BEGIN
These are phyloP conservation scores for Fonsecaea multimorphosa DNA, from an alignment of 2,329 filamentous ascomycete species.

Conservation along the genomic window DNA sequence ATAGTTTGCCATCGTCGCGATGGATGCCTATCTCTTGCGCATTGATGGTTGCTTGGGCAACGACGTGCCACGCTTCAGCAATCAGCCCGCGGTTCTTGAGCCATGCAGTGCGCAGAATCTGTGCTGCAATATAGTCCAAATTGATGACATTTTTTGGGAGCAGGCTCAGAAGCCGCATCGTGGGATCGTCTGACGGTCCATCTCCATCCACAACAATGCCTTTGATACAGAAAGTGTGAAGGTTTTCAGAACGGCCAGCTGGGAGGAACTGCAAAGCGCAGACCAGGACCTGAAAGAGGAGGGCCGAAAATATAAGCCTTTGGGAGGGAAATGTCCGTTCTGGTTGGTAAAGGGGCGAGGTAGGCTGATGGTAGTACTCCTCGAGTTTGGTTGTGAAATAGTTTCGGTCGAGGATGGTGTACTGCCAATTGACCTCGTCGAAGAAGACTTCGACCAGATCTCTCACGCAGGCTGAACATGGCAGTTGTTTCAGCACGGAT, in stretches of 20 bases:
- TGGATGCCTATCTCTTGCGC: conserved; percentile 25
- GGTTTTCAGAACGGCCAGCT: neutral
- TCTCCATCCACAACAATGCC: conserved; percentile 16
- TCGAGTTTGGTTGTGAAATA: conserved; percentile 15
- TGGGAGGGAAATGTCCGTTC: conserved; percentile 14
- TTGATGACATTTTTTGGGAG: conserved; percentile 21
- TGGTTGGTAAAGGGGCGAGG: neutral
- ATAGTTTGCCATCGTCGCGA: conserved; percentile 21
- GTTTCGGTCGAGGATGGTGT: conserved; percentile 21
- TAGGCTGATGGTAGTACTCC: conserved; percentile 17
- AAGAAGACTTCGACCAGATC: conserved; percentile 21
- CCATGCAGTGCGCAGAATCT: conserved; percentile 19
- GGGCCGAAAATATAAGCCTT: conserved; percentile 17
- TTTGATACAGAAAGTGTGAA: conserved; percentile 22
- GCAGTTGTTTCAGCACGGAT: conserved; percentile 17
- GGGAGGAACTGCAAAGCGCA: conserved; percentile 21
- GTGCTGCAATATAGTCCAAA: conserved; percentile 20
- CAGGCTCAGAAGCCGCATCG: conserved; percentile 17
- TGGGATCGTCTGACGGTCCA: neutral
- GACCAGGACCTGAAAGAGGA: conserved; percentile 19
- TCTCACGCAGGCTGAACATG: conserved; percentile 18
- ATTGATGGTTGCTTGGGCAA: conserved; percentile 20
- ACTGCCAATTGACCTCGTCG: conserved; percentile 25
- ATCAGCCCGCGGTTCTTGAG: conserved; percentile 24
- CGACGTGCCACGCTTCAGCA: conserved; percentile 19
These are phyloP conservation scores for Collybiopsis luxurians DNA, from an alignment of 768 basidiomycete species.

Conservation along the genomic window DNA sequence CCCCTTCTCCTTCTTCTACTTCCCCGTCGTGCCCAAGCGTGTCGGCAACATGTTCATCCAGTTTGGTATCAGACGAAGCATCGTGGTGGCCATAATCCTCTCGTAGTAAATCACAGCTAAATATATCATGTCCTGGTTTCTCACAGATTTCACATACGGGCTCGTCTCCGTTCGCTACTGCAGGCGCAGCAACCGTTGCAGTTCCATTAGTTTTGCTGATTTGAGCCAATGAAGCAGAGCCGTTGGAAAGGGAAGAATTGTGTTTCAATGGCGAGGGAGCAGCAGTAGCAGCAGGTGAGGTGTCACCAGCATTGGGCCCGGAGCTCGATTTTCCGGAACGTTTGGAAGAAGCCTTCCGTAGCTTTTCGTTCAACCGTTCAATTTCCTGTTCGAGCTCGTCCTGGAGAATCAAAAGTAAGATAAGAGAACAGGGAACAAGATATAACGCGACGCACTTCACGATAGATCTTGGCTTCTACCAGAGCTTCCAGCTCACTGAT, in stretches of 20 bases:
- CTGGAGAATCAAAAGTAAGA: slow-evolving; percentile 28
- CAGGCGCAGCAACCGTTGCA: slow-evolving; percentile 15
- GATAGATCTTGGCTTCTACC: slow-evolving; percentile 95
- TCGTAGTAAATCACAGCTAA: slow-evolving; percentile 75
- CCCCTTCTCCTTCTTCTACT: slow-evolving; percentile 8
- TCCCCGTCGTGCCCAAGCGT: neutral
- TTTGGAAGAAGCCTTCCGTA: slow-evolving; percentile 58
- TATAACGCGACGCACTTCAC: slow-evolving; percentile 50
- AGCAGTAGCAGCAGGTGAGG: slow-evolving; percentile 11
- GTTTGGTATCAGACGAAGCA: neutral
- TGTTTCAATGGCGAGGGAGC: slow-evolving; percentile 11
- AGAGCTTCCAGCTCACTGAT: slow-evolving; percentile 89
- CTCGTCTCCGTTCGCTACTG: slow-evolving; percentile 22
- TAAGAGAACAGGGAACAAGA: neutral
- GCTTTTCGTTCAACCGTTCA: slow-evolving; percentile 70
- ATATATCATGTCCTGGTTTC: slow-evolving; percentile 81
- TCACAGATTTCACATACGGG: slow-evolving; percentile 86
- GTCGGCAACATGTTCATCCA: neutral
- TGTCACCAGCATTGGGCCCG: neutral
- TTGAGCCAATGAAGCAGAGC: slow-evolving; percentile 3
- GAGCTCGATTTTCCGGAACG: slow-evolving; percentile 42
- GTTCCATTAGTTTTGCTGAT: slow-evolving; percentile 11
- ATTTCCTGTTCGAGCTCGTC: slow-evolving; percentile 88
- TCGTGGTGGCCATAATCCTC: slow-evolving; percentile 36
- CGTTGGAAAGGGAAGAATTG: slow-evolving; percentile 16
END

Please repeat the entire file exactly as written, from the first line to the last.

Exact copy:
These are phyloP conservation scores for Fonsecaea multimorphosa DNA, from an alignment of 2,329 filamentous ascomycete species.

Conservation along the genomic window DNA sequence ATAGTTTGCCATCGTCGCGATGGATGCCTATCTCTTGCGCATTGATGGTTGCTTGGGCAACGACGTGCCACGCTTCAGCAATCAGCCCGCGGTTCTTGAGCCATGCAGTGCGCAGAATCTGTGCTGCAATATAGTCCAAATTGATGACATTTTTTGGGAGCAGGCTCAGAAGCCGCATCGTGGGATCGTCTGACGGTCCATCTCCATCCACAACAATGCCTTTGATACAGAAAGTGTGAAGGTTTTCAGAACGGCCAGCTGGGAGGAACTGCAAAGCGCAGACCAGGACCTGAAAGAGGAGGGCCGAAAATATAAGCCTTTGGGAGGGAAATGTCCGTTCTGGTTGGTAAAGGGGCGAGGTAGGCTGATGGTAGTACTCCTCGAGTTTGGTTGTGAAATAGTTTCGGTCGAGGATGGTGTACTGCCAATTGACCTCGTCGAAGAAGACTTCGACCAGATCTCTCACGCAGGCTGAACATGGCAGTTGTTTCAGCACGGAT, in stretches of 20 bases:
- TGGATGCCTATCTCTTGCGC: conserved; percentile 25
- GGTTTTCAGAACGGCCAGCT: neutral
- TCTCCATCCACAACAATGCC: conserved; percentile 16
- TCGAGTTTGGTTGTGAAATA: conserved; percentile 15
- TGGGAGGGAAATGTCCGTTC: conserved; percentile 14
- TTGATGACATTTTTTGGGAG: conserved; percentile 21
- TGGTTGGTAAAGGGGCGAGG: neutral
- ATAGTTTGCCATCGTCGCGA: conserved; percentile 21
- GTTTCGGTCGAGGATGGTGT: conserved; percentile 21
- TAGGCTGATGGTAGTACTCC: conserved; percentile 17
- AAGAAGACTTCGACCAGATC: conserved; percentile 21
- CCATGCAGTGCGCAGAATCT: conserved; percentile 19
- GGGCCGAAAATATAAGCCTT: conserved; percentile 17
- TTTGATACAGAAAGTGTGAA: conserved; percentile 22
- GCAGTTGTTTCAGCACGGAT: conserved; percentile 17
- GGGAGGAACTGCAAAGCGCA: conserved; percentile 21
- GTGCTGCAATATAGTCCAAA: conserved; percentile 20
- CAGGCTCAGAAGCCGCATCG: conserved; percentile 17
- TGGGATCGTCTGACGGTCCA: neutral
- GACCAGGACCTGAAAGAGGA: conserved; percentile 19
- TCTCACGCAGGCTGAACATG: conserved; percentile 18
- ATTGATGGTTGCTTGGGCAA: conserved; percentile 20
- ACTGCCAATTGACCTCGTCG: conserved; percentile 25
- ATCAGCCCGCGGTTCTTGAG: conserved; percentile 24
- CGACGTGCCACGCTTCAGCA: conserved; percentile 19
These are phyloP conservation scores for Collybiopsis luxurians DNA, from an alignment of 768 basidiomycete species.

Conservation along the genomic window DNA sequence CCCCTTCTCCTTCTTCTACTTCCCCGTCGTGCCCAAGCGTGTCGGCAACATGTTCATCCAGTTTGGTATCAGACGAAGCATCGTGGTGGCCATAATCCTCTCGTAGTAAATCACAGCTAAATATATCATGTCCTGGTTTCTCACAGATTTCACATACGGGCTCGTCTCCGTTCGCTACTGCAGGCGCAGCAACCGTTGCAGTTCCATTAGTTTTGCTGATTTGAGCCAATGAAGCAGAGCCGTTGGAAAGGGAAGAATTGTGTTTCAATGGCGAGGGAGCAGCAGTAGCAGCAGGTGAGGTGTCACCAGCATTGGGCCCGGAGCTCGATTTTCCGGAACGTTTGGAAGAAGCCTTCCGTAGCTTTTCGTTCAACCGTTCAATTTCCTGTTCGAGCTCGTCCTGGAGAATCAAAAGTAAGATAAGAGAACAGGGAACAAGATATAACGCGACGCACTTCACGATAGATCTTGGCTTCTACCAGAGCTTCCAGCTCACTGAT, in stretches of 20 bases:
- CTGGAGAATCAAAAGTAAGA: slow-evolving; percentile 28
- CAGGCGCAGCAACCGTTGCA: slow-evolving; percentile 15
- GATAGATCTTGGCTTCTACC: slow-evolving; percentile 95
- TCGTAGTAAATCACAGCTAA: slow-evolving; percentile 75
- CCCCTTCTCCTTCTTCTACT: slow-evolving; percentile 8
- TCCCCGTCGTGCCCAAGCGT: neutral
- TTTGGAAGAAGCCTTCCGTA: slow-evolving; percentile 58
- TATAACGCGACGCACTTCAC: slow-evolving; percentile 50
- AGCAGTAGCAGCAGGTGAGG: slow-evolving; percentile 11
- GTTTGGTATCAGACGAAGCA: neutral
- TGTTTCAATGGCGAGGGAGC: slow-evolving; percentile 11
- AGAGCTTCCAGCTCACTGAT: slow-evolving; percentile 89
- CTCGTCTCCGTTCGCTACTG: slow-evolving; percentile 22
- TAAGAGAACAGGGAACAAGA: neutral
- GCTTTTCGTTCAACCGTTCA: slow-evolving; percentile 70
- ATATATCATGTCCTGGTTTC: slow-evolving; percentile 81
- TCACAGATTTCACATACGGG: slow-evolving; percentile 86
- GTCGGCAACATGTTCATCCA: neutral
- TGTCACCAGCATTGGGCCCG: neutral
- TTGAGCCAATGAAGCAGAGC: slow-evolving; percentile 3
- GAGCTCGATTTTCCGGAACG: slow-evolving; percentile 42
- GTTCCATTAGTTTTGCTGAT: slow-evolving; percentile 11
- ATTTCCTGTTCGAGCTCGTC: slow-evolving; percentile 88
- TCGTGGTGGCCATAATCCTC: slow-evolving; percentile 36
- CGTTGGAAAGGGAAGAATTG: slow-evolving; percentile 16